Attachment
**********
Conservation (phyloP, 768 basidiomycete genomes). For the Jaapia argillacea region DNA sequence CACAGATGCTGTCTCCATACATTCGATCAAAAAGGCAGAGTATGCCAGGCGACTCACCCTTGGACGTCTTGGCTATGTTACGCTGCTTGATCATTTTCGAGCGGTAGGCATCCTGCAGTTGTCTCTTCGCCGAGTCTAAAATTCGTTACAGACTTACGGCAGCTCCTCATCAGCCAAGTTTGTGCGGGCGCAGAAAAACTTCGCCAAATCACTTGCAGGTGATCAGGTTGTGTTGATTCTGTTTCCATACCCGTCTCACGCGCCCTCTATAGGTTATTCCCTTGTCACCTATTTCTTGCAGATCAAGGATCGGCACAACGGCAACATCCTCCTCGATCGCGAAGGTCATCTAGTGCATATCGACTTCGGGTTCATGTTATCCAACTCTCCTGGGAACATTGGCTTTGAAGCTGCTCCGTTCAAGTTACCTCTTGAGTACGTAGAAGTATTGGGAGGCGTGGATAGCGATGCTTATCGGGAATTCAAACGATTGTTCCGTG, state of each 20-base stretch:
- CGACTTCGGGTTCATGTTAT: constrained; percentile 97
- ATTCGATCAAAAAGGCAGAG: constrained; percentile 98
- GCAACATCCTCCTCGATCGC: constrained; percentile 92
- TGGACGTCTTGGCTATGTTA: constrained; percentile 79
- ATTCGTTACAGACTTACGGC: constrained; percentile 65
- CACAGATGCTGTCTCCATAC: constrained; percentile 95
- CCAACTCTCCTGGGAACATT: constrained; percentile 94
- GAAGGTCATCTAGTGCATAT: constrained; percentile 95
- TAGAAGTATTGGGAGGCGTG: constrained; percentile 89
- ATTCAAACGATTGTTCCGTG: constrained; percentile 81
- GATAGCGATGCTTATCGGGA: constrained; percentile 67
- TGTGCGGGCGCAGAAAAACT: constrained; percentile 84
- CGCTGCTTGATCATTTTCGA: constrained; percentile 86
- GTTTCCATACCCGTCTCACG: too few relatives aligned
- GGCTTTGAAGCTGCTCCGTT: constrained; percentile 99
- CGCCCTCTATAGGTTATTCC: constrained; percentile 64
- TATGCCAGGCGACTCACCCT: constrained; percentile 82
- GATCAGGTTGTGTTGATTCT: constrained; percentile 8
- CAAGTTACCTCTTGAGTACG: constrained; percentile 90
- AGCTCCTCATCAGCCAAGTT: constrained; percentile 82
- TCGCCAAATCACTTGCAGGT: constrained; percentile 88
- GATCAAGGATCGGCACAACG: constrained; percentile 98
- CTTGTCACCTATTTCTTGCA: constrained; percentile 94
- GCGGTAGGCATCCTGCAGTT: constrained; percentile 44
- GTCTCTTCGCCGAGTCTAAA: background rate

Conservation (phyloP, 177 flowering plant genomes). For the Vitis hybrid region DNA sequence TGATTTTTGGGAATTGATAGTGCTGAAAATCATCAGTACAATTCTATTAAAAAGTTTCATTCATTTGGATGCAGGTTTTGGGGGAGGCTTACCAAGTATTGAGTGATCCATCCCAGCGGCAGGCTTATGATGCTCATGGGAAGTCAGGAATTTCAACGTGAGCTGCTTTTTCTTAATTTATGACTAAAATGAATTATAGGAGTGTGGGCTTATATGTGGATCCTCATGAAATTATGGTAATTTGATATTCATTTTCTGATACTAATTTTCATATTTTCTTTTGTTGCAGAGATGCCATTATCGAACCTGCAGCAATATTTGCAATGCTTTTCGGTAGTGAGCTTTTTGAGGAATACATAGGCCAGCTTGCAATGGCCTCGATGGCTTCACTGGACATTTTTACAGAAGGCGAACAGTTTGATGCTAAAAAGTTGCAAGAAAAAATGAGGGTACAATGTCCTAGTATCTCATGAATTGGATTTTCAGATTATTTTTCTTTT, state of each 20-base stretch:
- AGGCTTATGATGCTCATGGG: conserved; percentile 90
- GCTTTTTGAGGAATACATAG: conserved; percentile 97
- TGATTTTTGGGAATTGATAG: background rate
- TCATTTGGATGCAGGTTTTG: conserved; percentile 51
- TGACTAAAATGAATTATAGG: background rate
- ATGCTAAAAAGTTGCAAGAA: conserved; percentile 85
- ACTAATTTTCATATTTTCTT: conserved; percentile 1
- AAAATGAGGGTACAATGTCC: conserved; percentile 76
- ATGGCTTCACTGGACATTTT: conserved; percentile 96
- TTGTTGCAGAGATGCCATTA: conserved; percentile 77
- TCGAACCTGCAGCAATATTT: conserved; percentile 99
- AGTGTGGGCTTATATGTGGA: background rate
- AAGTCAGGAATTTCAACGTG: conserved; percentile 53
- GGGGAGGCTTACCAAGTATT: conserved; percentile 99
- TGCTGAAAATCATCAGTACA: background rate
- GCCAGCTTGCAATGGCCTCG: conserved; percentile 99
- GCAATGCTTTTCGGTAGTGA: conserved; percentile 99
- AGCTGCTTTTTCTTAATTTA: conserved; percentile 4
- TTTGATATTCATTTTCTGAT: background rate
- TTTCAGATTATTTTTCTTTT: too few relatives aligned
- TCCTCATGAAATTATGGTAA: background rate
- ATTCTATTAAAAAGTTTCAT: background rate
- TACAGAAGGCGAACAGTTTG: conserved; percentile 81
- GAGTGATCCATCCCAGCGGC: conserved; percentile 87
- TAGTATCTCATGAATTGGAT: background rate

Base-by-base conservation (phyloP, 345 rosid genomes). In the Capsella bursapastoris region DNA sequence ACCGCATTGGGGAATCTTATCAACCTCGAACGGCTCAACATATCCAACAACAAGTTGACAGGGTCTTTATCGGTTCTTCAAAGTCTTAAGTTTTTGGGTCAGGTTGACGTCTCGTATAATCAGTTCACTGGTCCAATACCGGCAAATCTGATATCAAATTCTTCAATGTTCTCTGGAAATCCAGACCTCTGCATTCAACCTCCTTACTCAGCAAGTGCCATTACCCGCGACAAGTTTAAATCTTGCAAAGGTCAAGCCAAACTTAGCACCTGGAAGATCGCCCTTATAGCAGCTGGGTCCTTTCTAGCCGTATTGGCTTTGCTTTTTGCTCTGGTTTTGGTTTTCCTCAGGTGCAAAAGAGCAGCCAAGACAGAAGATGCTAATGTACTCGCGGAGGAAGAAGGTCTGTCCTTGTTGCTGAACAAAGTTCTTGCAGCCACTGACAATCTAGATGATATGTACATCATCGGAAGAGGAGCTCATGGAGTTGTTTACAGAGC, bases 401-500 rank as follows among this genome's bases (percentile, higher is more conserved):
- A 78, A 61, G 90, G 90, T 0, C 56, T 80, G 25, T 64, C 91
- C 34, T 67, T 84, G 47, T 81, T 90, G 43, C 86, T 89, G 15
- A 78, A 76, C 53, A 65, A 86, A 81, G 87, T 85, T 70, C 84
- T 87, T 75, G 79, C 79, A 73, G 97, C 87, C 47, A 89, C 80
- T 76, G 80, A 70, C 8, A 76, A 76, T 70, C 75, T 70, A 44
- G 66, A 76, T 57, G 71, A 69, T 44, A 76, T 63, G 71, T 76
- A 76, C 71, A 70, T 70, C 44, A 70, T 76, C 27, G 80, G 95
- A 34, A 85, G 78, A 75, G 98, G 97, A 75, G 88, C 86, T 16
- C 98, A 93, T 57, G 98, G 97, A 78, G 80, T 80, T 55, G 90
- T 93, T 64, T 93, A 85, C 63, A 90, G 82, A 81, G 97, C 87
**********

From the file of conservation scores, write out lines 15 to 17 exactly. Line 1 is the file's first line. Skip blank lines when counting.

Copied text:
- GTTTCCATACCCGTCTCACG: too few relatives aligned
- GGCTTTGAAGCTGCTCCGTT: constrained; percentile 99
- CGCCCTCTATAGGTTATTCC: constrained; percentile 64